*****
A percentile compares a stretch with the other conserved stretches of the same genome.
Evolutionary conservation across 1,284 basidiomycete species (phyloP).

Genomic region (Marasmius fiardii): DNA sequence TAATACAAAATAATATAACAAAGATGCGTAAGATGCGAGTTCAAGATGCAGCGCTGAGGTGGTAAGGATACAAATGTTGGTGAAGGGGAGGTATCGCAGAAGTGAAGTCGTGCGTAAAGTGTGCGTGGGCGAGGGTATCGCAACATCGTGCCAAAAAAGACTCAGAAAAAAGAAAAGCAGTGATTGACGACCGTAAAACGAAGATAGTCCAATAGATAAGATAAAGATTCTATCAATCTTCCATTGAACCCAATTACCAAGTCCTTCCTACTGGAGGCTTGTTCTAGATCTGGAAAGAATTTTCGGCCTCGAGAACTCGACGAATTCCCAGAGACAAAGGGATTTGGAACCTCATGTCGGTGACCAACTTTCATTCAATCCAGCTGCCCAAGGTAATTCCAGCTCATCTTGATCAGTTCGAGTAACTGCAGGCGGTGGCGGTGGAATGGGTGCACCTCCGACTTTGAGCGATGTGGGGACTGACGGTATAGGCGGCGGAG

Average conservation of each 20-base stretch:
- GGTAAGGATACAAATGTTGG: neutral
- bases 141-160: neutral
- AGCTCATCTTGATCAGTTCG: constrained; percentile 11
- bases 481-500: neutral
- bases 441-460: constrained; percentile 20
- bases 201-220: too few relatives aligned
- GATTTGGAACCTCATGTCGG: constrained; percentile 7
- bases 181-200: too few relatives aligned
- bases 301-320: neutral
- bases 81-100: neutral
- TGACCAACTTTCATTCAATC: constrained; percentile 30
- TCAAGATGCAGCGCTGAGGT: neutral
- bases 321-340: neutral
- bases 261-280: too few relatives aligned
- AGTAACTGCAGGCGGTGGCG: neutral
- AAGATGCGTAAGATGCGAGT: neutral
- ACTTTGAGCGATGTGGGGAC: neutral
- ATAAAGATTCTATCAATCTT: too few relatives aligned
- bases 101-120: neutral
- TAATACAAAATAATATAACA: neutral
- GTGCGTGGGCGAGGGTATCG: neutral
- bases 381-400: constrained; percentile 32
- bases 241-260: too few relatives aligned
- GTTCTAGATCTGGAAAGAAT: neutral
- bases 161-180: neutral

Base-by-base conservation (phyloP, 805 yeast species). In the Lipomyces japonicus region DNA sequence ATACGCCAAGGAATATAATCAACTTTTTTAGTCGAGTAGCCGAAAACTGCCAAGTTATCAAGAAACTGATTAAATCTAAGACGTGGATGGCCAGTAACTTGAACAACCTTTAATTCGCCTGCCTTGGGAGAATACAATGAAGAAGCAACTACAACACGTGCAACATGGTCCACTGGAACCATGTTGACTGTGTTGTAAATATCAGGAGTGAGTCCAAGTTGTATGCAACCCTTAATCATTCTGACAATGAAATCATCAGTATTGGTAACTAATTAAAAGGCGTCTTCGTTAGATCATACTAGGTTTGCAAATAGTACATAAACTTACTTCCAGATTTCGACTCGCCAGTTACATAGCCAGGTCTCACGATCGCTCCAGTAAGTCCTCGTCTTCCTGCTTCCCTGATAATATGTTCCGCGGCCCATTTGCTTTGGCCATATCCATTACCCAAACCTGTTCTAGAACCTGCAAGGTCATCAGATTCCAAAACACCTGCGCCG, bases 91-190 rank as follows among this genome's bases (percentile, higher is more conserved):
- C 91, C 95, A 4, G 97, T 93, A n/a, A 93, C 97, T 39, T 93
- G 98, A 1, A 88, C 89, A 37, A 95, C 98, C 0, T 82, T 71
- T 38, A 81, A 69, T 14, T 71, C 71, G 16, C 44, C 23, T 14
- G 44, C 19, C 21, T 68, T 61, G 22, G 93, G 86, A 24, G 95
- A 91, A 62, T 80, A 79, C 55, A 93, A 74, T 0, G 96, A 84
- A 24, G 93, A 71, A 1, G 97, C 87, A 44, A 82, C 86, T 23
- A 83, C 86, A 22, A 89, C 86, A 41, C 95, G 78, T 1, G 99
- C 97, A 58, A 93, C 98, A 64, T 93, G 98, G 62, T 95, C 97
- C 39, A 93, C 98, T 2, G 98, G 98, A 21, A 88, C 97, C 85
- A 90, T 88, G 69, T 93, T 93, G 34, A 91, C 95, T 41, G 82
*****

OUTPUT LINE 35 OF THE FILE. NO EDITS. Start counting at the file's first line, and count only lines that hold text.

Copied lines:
- A 91, A 62, T 80, A 79, C 55, A 93, A 74, T 0, G 96, A 84